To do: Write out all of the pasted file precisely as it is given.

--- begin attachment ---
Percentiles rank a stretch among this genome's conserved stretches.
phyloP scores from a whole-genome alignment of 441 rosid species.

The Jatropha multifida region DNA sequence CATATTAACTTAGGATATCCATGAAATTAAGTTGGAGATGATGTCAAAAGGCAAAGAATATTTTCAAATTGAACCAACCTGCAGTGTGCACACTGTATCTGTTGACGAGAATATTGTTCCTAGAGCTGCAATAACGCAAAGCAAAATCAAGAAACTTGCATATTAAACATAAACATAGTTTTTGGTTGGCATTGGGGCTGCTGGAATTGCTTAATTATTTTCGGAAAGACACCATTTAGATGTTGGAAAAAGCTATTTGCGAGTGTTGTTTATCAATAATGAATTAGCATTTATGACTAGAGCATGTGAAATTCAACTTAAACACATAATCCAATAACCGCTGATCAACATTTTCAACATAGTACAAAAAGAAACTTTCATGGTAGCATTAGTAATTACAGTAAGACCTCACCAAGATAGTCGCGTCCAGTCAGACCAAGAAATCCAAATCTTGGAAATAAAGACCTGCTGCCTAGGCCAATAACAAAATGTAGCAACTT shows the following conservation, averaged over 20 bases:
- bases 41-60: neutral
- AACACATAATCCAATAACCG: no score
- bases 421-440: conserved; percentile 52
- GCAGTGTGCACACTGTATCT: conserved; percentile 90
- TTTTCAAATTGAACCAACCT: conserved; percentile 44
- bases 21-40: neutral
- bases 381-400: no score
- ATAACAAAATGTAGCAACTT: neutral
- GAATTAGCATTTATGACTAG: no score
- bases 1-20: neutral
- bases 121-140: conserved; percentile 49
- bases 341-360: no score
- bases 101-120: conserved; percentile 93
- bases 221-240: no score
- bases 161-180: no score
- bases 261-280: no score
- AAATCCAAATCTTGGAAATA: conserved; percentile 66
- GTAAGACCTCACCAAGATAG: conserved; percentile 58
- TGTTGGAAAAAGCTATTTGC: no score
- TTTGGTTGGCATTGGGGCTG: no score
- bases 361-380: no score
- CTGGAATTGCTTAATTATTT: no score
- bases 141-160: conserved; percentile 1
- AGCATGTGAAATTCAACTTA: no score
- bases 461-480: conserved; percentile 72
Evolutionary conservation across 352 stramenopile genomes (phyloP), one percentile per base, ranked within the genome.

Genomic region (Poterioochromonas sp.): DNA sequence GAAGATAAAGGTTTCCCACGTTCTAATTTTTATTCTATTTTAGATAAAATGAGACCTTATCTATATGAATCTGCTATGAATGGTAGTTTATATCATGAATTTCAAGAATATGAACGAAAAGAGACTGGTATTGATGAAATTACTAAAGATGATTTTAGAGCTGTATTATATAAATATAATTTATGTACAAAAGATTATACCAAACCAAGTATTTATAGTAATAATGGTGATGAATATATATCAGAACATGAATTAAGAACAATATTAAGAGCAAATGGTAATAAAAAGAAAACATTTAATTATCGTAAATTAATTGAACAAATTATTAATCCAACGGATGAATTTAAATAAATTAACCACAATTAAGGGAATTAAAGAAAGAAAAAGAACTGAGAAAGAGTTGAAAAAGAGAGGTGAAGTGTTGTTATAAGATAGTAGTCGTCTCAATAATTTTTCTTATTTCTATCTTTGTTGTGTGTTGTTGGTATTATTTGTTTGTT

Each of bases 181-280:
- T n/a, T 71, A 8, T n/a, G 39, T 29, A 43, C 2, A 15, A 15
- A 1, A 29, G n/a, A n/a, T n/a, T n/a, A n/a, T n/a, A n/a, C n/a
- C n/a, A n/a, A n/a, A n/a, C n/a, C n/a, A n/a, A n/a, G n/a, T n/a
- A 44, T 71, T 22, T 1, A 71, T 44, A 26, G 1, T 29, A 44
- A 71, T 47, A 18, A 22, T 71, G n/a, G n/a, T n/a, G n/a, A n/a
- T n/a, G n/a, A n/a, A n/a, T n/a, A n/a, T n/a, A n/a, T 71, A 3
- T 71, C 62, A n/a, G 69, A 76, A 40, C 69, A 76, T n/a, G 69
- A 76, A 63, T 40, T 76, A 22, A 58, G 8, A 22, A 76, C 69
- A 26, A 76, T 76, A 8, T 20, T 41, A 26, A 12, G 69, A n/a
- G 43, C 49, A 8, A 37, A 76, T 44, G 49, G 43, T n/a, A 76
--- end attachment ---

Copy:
Percentiles rank a stretch among this genome's conserved stretches.
phyloP scores from a whole-genome alignment of 441 rosid species.

The Jatropha multifida region DNA sequence CATATTAACTTAGGATATCCATGAAATTAAGTTGGAGATGATGTCAAAAGGCAAAGAATATTTTCAAATTGAACCAACCTGCAGTGTGCACACTGTATCTGTTGACGAGAATATTGTTCCTAGAGCTGCAATAACGCAAAGCAAAATCAAGAAACTTGCATATTAAACATAAACATAGTTTTTGGTTGGCATTGGGGCTGCTGGAATTGCTTAATTATTTTCGGAAAGACACCATTTAGATGTTGGAAAAAGCTATTTGCGAGTGTTGTTTATCAATAATGAATTAGCATTTATGACTAGAGCATGTGAAATTCAACTTAAACACATAATCCAATAACCGCTGATCAACATTTTCAACATAGTACAAAAAGAAACTTTCATGGTAGCATTAGTAATTACAGTAAGACCTCACCAAGATAGTCGCGTCCAGTCAGACCAAGAAATCCAAATCTTGGAAATAAAGACCTGCTGCCTAGGCCAATAACAAAATGTAGCAACTT shows the following conservation, averaged over 20 bases:
- bases 41-60: neutral
- AACACATAATCCAATAACCG: no score
- bases 421-440: conserved; percentile 52
- GCAGTGTGCACACTGTATCT: conserved; percentile 90
- TTTTCAAATTGAACCAACCT: conserved; percentile 44
- bases 21-40: neutral
- bases 381-400: no score
- ATAACAAAATGTAGCAACTT: neutral
- GAATTAGCATTTATGACTAG: no score
- bases 1-20: neutral
- bases 121-140: conserved; percentile 49
- bases 341-360: no score
- bases 101-120: conserved; percentile 93
- bases 221-240: no score
- bases 161-180: no score
- bases 261-280: no score
- AAATCCAAATCTTGGAAATA: conserved; percentile 66
- GTAAGACCTCACCAAGATAG: conserved; percentile 58
- TGTTGGAAAAAGCTATTTGC: no score
- TTTGGTTGGCATTGGGGCTG: no score
- bases 361-380: no score
- CTGGAATTGCTTAATTATTT: no score
- bases 141-160: conserved; percentile 1
- AGCATGTGAAATTCAACTTA: no score
- bases 461-480: conserved; percentile 72
Evolutionary conservation across 352 stramenopile genomes (phyloP), one percentile per base, ranked within the genome.

Genomic region (Poterioochromonas sp.): DNA sequence GAAGATAAAGGTTTCCCACGTTCTAATTTTTATTCTATTTTAGATAAAATGAGACCTTATCTATATGAATCTGCTATGAATGGTAGTTTATATCATGAATTTCAAGAATATGAACGAAAAGAGACTGGTATTGATGAAATTACTAAAGATGATTTTAGAGCTGTATTATATAAATATAATTTATGTACAAAAGATTATACCAAACCAAGTATTTATAGTAATAATGGTGATGAATATATATCAGAACATGAATTAAGAACAATATTAAGAGCAAATGGTAATAAAAAGAAAACATTTAATTATCGTAAATTAATTGAACAAATTATTAATCCAACGGATGAATTTAAATAAATTAACCACAATTAAGGGAATTAAAGAAAGAAAAAGAACTGAGAAAGAGTTGAAAAAGAGAGGTGAAGTGTTGTTATAAGATAGTAGTCGTCTCAATAATTTTTCTTATTTCTATCTTTGTTGTGTGTTGTTGGTATTATTTGTTTGTT

Each of bases 181-280:
- T n/a, T 71, A 8, T n/a, G 39, T 29, A 43, C 2, A 15, A 15
- A 1, A 29, G n/a, A n/a, T n/a, T n/a, A n/a, T n/a, A n/a, C n/a
- C n/a, A n/a, A n/a, A n/a, C n/a, C n/a, A n/a, A n/a, G n/a, T n/a
- A 44, T 71, T 22, T 1, A 71, T 44, A 26, G 1, T 29, A 44
- A 71, T 47, A 18, A 22, T 71, G n/a, G n/a, T n/a, G n/a, A n/a
- T n/a, G n/a, A n/a, A n/a, T n/a, A n/a, T n/a, A n/a, T 71, A 3
- T 71, C 62, A n/a, G 69, A 76, A 40, C 69, A 76, T n/a, G 69
- A 76, A 63, T 40, T 76, A 22, A 58, G 8, A 22, A 76, C 69
- A 26, A 76, T 76, A 8, T 20, T 41, A 26, A 12, G 69, A n/a
- G 43, C 49, A 8, A 37, A 76, T 44, G 49, G 43, T n/a, A 76